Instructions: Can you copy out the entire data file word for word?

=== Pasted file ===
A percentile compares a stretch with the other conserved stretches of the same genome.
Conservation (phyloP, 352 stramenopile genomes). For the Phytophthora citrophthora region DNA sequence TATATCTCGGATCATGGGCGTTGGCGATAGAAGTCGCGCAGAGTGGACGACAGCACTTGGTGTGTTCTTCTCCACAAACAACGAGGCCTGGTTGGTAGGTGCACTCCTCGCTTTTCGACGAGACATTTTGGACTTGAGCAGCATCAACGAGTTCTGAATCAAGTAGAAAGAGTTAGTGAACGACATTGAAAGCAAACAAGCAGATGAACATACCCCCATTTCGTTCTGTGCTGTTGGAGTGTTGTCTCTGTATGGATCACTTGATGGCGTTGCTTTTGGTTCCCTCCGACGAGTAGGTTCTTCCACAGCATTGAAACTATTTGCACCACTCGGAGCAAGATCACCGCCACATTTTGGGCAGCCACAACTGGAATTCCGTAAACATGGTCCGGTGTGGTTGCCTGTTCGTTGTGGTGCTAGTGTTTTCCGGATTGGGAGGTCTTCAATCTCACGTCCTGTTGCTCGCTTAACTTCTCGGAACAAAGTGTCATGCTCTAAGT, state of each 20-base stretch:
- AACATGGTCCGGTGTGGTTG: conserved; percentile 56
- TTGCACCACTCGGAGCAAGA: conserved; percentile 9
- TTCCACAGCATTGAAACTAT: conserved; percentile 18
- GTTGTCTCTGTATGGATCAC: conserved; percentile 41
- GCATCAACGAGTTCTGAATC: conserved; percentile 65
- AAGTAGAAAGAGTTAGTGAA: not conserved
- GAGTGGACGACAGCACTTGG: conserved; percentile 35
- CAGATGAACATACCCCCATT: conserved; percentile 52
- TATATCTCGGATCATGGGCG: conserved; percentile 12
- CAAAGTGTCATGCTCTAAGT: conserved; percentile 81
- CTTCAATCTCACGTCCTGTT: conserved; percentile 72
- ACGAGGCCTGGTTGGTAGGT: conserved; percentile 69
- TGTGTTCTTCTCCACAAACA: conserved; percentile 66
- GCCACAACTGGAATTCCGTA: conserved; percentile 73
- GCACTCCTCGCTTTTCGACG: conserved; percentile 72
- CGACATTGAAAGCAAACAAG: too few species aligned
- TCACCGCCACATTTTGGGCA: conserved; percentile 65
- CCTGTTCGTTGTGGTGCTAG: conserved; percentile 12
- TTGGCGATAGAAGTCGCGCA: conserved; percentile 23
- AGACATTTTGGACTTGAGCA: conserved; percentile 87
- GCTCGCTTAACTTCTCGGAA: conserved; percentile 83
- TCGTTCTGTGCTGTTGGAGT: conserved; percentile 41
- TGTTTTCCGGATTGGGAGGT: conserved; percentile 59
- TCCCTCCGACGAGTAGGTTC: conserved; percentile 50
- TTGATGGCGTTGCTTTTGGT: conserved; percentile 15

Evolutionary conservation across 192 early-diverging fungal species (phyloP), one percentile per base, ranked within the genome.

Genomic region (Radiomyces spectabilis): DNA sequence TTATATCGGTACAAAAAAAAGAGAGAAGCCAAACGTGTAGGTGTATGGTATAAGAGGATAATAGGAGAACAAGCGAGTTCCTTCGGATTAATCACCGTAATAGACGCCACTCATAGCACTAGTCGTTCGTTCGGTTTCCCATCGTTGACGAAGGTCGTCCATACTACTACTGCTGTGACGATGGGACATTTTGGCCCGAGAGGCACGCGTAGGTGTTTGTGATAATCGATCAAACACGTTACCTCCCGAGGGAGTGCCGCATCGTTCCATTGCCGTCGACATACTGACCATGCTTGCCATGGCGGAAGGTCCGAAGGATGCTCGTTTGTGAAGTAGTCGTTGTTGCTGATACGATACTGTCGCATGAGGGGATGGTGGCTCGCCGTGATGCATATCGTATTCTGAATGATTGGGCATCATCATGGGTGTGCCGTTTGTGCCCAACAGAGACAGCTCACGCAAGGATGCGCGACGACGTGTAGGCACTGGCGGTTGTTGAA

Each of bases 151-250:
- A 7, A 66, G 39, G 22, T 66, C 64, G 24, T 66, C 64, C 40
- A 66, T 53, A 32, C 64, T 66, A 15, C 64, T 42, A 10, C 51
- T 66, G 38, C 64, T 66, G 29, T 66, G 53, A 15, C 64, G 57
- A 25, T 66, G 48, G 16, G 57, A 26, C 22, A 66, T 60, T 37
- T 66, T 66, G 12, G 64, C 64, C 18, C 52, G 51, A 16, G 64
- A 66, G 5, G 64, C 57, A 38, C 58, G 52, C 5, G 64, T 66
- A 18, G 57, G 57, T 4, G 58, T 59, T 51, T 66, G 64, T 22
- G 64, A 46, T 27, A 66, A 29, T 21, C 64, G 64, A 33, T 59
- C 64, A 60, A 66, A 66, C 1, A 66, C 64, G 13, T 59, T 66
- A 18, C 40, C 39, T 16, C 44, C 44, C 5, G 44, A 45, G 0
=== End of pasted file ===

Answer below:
A percentile compares a stretch with the other conserved stretches of the same genome.
Conservation (phyloP, 352 stramenopile genomes). For the Phytophthora citrophthora region DNA sequence TATATCTCGGATCATGGGCGTTGGCGATAGAAGTCGCGCAGAGTGGACGACAGCACTTGGTGTGTTCTTCTCCACAAACAACGAGGCCTGGTTGGTAGGTGCACTCCTCGCTTTTCGACGAGACATTTTGGACTTGAGCAGCATCAACGAGTTCTGAATCAAGTAGAAAGAGTTAGTGAACGACATTGAAAGCAAACAAGCAGATGAACATACCCCCATTTCGTTCTGTGCTGTTGGAGTGTTGTCTCTGTATGGATCACTTGATGGCGTTGCTTTTGGTTCCCTCCGACGAGTAGGTTCTTCCACAGCATTGAAACTATTTGCACCACTCGGAGCAAGATCACCGCCACATTTTGGGCAGCCACAACTGGAATTCCGTAAACATGGTCCGGTGTGGTTGCCTGTTCGTTGTGGTGCTAGTGTTTTCCGGATTGGGAGGTCTTCAATCTCACGTCCTGTTGCTCGCTTAACTTCTCGGAACAAAGTGTCATGCTCTAAGT, state of each 20-base stretch:
- AACATGGTCCGGTGTGGTTG: conserved; percentile 56
- TTGCACCACTCGGAGCAAGA: conserved; percentile 9
- TTCCACAGCATTGAAACTAT: conserved; percentile 18
- GTTGTCTCTGTATGGATCAC: conserved; percentile 41
- GCATCAACGAGTTCTGAATC: conserved; percentile 65
- AAGTAGAAAGAGTTAGTGAA: not conserved
- GAGTGGACGACAGCACTTGG: conserved; percentile 35
- CAGATGAACATACCCCCATT: conserved; percentile 52
- TATATCTCGGATCATGGGCG: conserved; percentile 12
- CAAAGTGTCATGCTCTAAGT: conserved; percentile 81
- CTTCAATCTCACGTCCTGTT: conserved; percentile 72
- ACGAGGCCTGGTTGGTAGGT: conserved; percentile 69
- TGTGTTCTTCTCCACAAACA: conserved; percentile 66
- GCCACAACTGGAATTCCGTA: conserved; percentile 73
- GCACTCCTCGCTTTTCGACG: conserved; percentile 72
- CGACATTGAAAGCAAACAAG: too few species aligned
- TCACCGCCACATTTTGGGCA: conserved; percentile 65
- CCTGTTCGTTGTGGTGCTAG: conserved; percentile 12
- TTGGCGATAGAAGTCGCGCA: conserved; percentile 23
- AGACATTTTGGACTTGAGCA: conserved; percentile 87
- GCTCGCTTAACTTCTCGGAA: conserved; percentile 83
- TCGTTCTGTGCTGTTGGAGT: conserved; percentile 41
- TGTTTTCCGGATTGGGAGGT: conserved; percentile 59
- TCCCTCCGACGAGTAGGTTC: conserved; percentile 50
- TTGATGGCGTTGCTTTTGGT: conserved; percentile 15

Evolutionary conservation across 192 early-diverging fungal species (phyloP), one percentile per base, ranked within the genome.

Genomic region (Radiomyces spectabilis): DNA sequence TTATATCGGTACAAAAAAAAGAGAGAAGCCAAACGTGTAGGTGTATGGTATAAGAGGATAATAGGAGAACAAGCGAGTTCCTTCGGATTAATCACCGTAATAGACGCCACTCATAGCACTAGTCGTTCGTTCGGTTTCCCATCGTTGACGAAGGTCGTCCATACTACTACTGCTGTGACGATGGGACATTTTGGCCCGAGAGGCACGCGTAGGTGTTTGTGATAATCGATCAAACACGTTACCTCCCGAGGGAGTGCCGCATCGTTCCATTGCCGTCGACATACTGACCATGCTTGCCATGGCGGAAGGTCCGAAGGATGCTCGTTTGTGAAGTAGTCGTTGTTGCTGATACGATACTGTCGCATGAGGGGATGGTGGCTCGCCGTGATGCATATCGTATTCTGAATGATTGGGCATCATCATGGGTGTGCCGTTTGTGCCCAACAGAGACAGCTCACGCAAGGATGCGCGACGACGTGTAGGCACTGGCGGTTGTTGAA

Each of bases 151-250:
- A 7, A 66, G 39, G 22, T 66, C 64, G 24, T 66, C 64, C 40
- A 66, T 53, A 32, C 64, T 66, A 15, C 64, T 42, A 10, C 51
- T 66, G 38, C 64, T 66, G 29, T 66, G 53, A 15, C 64, G 57
- A 25, T 66, G 48, G 16, G 57, A 26, C 22, A 66, T 60, T 37
- T 66, T 66, G 12, G 64, C 64, C 18, C 52, G 51, A 16, G 64
- A 66, G 5, G 64, C 57, A 38, C 58, G 52, C 5, G 64, T 66
- A 18, G 57, G 57, T 4, G 58, T 59, T 51, T 66, G 64, T 22
- G 64, A 46, T 27, A 66, A 29, T 21, C 64, G 64, A 33, T 59
- C 64, A 60, A 66, A 66, C 1, A 66, C 64, G 13, T 59, T 66
- A 18, C 40, C 39, T 16, C 44, C 44, C 5, G 44, A 45, G 0